• At least 3,000 hours of post-master’s counselling experience in an applied setting over a minimum of 24 months, 100 of which must be supervised by a qualified supervisor.
  • A passing score on the associated National Counsellor Exam (NCE).

After 01 January 2022, NCC applicants will be required to have a degree from a counsellor education programme accredited by the Council for Accreditation of Counselling and Related Educational Programmes (CACREP), which includes a minimum of 60 semester hours of coursework.

The NCC is the board certification for counsellors. It is not required for supervised or independent practice; it identifies counsellors who have voluntarily sought and met established professional standards, and who continue to fulfil requirements governing continuing education credits and certification renewal. Certification is not a substitute for state-mandated licensure. However, many states use the NCE examination as part of their licensing requirements.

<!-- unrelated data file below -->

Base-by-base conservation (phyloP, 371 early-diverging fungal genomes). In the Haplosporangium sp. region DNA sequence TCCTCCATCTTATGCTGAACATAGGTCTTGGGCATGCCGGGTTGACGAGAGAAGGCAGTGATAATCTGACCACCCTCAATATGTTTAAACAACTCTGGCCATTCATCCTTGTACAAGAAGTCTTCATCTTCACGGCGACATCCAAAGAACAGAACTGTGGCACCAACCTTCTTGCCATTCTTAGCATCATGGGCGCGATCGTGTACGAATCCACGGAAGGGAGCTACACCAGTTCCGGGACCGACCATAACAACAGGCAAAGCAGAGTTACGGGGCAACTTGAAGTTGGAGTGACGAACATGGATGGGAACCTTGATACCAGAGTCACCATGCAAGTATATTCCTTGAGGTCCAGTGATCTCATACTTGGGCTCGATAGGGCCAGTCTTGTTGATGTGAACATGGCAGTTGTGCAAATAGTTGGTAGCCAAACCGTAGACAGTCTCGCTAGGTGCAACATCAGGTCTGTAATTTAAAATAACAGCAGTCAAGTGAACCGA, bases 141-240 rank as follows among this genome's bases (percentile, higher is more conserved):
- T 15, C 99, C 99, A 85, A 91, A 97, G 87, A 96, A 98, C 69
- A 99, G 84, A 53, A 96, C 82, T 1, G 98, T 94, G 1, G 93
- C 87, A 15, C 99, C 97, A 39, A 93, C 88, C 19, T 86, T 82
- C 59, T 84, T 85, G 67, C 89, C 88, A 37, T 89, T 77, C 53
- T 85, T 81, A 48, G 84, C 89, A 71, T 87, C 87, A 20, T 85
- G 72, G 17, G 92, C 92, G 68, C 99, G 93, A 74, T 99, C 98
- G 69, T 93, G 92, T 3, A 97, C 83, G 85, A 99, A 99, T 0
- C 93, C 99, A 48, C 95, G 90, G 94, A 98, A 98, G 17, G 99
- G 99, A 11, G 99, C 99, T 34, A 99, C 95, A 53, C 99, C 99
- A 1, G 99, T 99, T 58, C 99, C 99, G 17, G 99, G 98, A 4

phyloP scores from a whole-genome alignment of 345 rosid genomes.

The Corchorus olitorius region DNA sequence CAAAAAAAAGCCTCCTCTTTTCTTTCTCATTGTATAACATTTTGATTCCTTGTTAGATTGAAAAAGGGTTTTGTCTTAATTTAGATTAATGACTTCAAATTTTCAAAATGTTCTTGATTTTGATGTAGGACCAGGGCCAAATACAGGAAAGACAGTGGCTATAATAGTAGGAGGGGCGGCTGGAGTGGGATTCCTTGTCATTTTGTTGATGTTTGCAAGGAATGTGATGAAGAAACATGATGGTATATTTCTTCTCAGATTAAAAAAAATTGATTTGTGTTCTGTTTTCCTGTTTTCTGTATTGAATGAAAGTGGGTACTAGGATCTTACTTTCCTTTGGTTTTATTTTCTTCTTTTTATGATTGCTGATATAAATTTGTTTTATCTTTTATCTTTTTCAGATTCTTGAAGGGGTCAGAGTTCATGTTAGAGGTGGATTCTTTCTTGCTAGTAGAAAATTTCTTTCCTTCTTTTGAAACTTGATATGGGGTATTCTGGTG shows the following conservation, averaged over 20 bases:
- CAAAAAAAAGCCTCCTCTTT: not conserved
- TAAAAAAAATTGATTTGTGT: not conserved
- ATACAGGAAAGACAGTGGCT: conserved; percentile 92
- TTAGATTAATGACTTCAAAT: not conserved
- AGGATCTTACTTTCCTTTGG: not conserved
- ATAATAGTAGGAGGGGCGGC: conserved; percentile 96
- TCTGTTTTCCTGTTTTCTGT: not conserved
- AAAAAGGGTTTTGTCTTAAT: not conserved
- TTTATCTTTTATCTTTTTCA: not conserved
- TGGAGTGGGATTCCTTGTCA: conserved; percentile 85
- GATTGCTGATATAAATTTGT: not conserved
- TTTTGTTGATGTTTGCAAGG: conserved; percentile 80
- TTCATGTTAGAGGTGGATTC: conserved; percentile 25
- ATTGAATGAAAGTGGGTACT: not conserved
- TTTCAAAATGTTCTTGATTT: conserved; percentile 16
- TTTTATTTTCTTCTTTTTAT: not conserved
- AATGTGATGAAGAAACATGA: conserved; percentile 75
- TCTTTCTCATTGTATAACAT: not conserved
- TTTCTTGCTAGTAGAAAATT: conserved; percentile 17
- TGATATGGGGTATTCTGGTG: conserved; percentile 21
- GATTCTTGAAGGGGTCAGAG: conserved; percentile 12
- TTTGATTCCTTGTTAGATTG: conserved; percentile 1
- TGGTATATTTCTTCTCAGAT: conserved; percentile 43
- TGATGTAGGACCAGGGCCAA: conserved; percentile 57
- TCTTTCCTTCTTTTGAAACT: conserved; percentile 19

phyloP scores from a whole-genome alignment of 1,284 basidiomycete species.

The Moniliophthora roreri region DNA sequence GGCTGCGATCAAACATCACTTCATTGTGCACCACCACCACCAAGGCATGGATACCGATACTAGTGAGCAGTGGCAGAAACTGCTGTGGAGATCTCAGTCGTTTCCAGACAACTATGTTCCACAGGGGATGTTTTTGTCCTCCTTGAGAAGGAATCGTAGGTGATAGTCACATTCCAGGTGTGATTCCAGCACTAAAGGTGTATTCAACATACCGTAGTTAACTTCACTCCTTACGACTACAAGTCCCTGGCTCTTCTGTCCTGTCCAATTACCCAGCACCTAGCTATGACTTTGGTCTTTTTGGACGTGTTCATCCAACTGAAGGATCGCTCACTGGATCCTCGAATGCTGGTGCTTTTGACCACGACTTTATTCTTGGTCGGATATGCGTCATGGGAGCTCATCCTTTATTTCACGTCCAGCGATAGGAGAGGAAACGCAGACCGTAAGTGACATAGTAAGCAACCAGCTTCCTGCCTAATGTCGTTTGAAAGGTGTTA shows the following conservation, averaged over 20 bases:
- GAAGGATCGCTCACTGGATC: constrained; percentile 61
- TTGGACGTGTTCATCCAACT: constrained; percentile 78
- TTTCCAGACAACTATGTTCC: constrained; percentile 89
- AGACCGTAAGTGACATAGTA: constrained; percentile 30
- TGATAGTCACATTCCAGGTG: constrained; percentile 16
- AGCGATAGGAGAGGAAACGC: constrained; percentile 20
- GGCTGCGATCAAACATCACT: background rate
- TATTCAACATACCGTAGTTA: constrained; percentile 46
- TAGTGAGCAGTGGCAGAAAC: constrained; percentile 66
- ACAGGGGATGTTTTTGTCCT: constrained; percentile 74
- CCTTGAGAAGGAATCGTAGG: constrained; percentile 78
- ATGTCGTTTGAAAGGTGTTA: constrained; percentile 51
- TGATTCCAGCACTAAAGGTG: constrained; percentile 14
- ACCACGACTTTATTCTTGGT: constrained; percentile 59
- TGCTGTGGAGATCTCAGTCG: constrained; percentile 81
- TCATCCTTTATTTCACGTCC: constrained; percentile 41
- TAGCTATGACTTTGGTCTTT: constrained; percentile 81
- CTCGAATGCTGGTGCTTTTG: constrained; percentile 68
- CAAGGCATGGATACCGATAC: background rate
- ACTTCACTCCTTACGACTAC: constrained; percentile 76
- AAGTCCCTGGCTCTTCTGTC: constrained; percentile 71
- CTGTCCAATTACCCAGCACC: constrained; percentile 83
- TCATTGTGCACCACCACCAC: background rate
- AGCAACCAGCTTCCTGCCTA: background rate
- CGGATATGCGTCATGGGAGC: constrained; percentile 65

Specialty Certifications

In addition to the NCC, NBCC administers three specialty certifications that each have the NCC credential as a prerequisite, along with other requirements.

  • Certified Clinical Mental Health Counsellor (CCMHC).
  • Master Addictions Counsellor (MAC).
  • National Certified School Counsellor (NCSC).

Affiliates and Divisions

Since its establishment in 1982, NBCC has expanded to include:

  • The Centre for Credentialing & Education (CCE):
    • Created in 1995, CCE provides practitioners and organisations with assessments, business support services, and credentialing in a variety of fields, including counselling supervision, coaching, distance counselling, and human services.
    • CCE manages the Mental Health Facilitator (MHF) programme, which educates community members and leaders in providing basic mental health care and resources to their neighbours, especially in locations where mental health care is difficult to access.